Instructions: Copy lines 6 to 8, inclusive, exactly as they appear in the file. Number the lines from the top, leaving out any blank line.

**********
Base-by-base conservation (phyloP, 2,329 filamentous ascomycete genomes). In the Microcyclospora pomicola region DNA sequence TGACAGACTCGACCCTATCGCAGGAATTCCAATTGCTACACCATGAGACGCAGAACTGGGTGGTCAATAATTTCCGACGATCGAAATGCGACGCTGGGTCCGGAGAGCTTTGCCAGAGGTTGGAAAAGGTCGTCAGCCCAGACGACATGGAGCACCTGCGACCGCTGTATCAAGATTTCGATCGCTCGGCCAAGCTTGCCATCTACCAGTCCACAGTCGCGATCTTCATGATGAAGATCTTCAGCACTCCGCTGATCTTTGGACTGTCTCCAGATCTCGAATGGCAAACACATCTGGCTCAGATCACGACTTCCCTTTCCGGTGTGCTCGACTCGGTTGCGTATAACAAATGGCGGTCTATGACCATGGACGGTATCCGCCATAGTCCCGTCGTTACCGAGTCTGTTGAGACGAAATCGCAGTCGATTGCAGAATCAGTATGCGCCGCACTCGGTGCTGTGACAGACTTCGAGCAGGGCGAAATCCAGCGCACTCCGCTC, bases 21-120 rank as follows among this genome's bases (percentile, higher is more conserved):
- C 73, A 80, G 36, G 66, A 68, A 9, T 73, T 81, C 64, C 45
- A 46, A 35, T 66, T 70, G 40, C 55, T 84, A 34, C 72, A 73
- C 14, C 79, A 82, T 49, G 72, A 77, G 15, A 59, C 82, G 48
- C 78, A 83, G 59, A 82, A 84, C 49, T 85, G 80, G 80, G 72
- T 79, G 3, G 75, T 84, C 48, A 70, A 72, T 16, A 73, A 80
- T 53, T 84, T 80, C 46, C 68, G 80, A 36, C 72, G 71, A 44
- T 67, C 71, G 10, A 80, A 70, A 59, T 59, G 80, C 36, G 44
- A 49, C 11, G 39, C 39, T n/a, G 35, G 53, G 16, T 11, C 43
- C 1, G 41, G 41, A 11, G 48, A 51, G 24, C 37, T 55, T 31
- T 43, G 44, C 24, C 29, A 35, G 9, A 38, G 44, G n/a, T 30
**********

- T 79, G 3, G 75, T 84, C 48, A 70, A 72, T 16, A 73, A 80
- T 53, T 84, T 80, C 46, C 68, G 80, A 36, C 72, G 71, A 44
- T 67, C 71, G 10, A 80, A 70, A 59, T 59, G 80, C 36, G 44